• Nicole Wagner

    Disclaimer: did not finish.

    I received an advance reader copy of this book, and I'm aware that it's an uncorrected proof. But the continuity problems were bad enough to make this already bland book plainly unreadable.

    Example: trio of kids gets on subway on their way to school. It's April, it's New York, they're rushing, it's 8-ish a.m. The mysterious train is a time machine. They get off the train and it's Paris, 1911. The sky is blue, without a cloud in it. They enter a museum. AND SUDDENLY MOO

    Disclaimer: did not finish.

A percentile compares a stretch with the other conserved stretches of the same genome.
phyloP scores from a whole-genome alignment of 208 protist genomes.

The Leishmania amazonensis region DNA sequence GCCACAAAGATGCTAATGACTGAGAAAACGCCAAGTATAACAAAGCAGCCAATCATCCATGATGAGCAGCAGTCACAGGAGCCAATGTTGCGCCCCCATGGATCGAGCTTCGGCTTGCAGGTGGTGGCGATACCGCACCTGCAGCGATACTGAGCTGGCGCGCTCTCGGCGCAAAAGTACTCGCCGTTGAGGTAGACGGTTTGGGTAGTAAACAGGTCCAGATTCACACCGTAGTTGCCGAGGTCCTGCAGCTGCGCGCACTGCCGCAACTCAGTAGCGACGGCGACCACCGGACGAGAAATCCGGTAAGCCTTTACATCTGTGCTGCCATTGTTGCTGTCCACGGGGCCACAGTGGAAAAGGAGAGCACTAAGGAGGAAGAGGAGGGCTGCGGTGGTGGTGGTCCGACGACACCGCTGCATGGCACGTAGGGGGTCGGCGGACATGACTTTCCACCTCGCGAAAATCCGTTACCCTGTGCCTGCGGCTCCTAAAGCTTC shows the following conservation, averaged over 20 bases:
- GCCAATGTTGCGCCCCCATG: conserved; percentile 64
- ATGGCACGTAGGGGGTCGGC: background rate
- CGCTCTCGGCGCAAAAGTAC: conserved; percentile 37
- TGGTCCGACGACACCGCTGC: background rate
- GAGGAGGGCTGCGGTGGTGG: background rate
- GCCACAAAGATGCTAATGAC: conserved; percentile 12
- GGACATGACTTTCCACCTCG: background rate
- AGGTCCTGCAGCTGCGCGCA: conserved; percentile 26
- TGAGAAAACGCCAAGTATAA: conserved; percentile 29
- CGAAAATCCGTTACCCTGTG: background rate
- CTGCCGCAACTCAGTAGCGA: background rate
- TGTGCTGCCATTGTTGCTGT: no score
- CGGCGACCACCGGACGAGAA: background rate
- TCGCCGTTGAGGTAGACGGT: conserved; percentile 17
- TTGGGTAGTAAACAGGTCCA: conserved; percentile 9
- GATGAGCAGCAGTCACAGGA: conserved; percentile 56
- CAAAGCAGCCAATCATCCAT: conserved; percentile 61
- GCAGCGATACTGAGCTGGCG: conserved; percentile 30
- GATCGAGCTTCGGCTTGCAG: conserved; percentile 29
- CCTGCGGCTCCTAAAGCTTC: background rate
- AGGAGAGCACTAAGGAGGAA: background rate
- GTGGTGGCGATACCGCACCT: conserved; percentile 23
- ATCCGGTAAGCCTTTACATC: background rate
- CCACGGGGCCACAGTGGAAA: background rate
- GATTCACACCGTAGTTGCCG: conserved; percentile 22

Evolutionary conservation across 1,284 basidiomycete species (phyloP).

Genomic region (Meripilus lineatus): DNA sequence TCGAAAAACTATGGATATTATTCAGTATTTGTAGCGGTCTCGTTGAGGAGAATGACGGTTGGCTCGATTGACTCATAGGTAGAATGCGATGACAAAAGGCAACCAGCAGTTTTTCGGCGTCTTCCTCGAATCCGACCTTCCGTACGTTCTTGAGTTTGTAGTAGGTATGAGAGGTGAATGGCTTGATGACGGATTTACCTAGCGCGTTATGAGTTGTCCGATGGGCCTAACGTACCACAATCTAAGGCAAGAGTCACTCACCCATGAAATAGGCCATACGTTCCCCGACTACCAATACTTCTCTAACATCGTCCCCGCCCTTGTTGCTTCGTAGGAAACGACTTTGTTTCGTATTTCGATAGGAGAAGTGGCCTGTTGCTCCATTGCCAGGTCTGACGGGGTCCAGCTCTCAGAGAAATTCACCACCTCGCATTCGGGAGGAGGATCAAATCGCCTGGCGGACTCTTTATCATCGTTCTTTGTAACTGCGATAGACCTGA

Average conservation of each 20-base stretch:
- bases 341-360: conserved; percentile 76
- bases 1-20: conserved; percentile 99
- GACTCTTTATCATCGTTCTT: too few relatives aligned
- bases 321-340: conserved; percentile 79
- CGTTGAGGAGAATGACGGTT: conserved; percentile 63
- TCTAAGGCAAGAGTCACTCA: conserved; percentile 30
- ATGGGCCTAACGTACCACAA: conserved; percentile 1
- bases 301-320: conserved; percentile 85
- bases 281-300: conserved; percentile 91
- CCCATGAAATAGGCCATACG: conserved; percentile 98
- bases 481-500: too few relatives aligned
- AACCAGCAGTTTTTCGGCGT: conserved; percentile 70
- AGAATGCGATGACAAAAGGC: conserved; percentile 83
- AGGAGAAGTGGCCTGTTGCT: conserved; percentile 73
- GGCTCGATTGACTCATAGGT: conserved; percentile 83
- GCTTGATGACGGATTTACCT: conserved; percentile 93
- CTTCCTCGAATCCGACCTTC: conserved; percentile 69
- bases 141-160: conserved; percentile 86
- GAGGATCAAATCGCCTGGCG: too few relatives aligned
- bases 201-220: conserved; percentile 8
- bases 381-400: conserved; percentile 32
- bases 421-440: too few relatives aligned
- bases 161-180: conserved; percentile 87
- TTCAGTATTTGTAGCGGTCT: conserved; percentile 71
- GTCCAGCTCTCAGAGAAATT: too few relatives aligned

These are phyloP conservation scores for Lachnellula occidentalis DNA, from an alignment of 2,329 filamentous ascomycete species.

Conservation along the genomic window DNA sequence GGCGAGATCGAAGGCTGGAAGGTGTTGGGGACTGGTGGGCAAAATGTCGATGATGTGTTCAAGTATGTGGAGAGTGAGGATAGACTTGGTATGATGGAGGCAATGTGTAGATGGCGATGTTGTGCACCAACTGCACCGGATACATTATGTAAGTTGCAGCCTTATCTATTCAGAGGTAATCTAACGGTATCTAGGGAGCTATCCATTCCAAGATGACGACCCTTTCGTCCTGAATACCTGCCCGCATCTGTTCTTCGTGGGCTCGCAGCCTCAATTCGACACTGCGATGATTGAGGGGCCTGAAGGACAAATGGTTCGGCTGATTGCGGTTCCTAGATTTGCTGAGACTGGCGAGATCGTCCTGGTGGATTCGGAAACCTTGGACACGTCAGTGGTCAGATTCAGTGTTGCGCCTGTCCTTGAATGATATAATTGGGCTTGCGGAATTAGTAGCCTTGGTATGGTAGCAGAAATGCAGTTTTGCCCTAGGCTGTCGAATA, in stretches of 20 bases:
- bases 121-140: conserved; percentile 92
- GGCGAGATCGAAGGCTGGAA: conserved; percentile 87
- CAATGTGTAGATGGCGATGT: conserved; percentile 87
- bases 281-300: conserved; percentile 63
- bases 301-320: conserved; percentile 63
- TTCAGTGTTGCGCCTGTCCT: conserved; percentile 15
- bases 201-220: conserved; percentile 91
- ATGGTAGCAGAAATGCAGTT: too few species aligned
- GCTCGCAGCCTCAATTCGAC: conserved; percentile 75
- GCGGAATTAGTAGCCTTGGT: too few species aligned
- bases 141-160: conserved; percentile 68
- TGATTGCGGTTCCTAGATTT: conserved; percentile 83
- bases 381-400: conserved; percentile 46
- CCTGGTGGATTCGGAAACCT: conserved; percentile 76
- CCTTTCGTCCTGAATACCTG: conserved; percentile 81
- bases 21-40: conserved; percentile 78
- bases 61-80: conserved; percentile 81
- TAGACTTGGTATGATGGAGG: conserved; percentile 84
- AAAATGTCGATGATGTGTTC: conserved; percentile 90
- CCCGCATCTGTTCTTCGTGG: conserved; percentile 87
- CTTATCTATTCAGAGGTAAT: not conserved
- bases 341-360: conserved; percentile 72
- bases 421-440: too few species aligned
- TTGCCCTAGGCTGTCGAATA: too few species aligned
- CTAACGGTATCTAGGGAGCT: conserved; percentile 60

I received an advance reader copy of this book, and I'm aware that it's an uncorrected proof. But the continuity problems were bad enough to make this already bland book plainly unreadable.

    Example: trio of kids gets on subway on their way to school. It's April, it's New York, they're rushing, it's 8-ish a.m. The mysterious train is a time machine. They get off the train and it's Paris, 1911. The sky is blue, without a cloud in it. They enter a museum. AND SUDDENLY MOONLIGHT IS STREAMING IN THROUGH THE WINDOWS. IT'S THE MIDDLE OF THE NIGHT.

    I could let this glaring editorial miss go if the book had enough for me to chew on. But it didn't. I love young adult novels, and I appreciate time travel and adventure novels, but this one didn't offer me enough, soon enough, and after about 80 pages I put it down for good.